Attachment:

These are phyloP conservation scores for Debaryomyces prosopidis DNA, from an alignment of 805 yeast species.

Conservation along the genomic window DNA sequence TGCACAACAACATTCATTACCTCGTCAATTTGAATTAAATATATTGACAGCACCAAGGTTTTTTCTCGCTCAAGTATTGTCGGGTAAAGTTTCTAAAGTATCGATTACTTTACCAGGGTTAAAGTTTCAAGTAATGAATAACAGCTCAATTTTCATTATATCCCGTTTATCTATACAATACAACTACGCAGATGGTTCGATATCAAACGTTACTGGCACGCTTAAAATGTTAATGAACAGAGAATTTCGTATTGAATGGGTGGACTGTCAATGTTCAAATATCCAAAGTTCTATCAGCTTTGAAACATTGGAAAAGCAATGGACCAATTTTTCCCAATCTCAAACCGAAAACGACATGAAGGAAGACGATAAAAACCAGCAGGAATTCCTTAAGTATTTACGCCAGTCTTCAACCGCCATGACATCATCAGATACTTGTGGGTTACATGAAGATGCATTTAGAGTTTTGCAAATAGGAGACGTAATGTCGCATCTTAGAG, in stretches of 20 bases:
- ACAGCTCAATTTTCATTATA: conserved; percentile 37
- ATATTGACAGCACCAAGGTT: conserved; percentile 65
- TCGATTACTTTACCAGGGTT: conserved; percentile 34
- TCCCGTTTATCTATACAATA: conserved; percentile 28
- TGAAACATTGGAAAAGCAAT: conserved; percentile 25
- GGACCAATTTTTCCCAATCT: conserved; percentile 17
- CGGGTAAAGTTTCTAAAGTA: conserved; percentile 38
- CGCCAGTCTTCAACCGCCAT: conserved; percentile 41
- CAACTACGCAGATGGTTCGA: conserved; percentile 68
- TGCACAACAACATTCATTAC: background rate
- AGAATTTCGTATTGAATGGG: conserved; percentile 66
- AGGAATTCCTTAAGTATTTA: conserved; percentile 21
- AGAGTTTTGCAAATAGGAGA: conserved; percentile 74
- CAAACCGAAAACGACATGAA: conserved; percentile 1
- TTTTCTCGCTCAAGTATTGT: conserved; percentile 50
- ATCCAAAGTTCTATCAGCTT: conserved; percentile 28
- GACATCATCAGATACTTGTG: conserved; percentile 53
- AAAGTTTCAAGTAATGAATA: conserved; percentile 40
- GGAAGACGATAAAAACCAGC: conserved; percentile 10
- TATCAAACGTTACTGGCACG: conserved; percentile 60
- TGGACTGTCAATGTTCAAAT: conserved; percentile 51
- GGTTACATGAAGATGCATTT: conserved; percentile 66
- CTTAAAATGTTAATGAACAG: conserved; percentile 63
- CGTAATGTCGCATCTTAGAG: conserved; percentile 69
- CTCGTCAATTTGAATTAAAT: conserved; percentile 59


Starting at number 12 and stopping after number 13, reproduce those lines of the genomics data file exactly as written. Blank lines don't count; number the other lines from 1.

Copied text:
- TGCACAACAACATTCATTAC: background rate
- AGAATTTCGTATTGAATGGG: conserved; percentile 66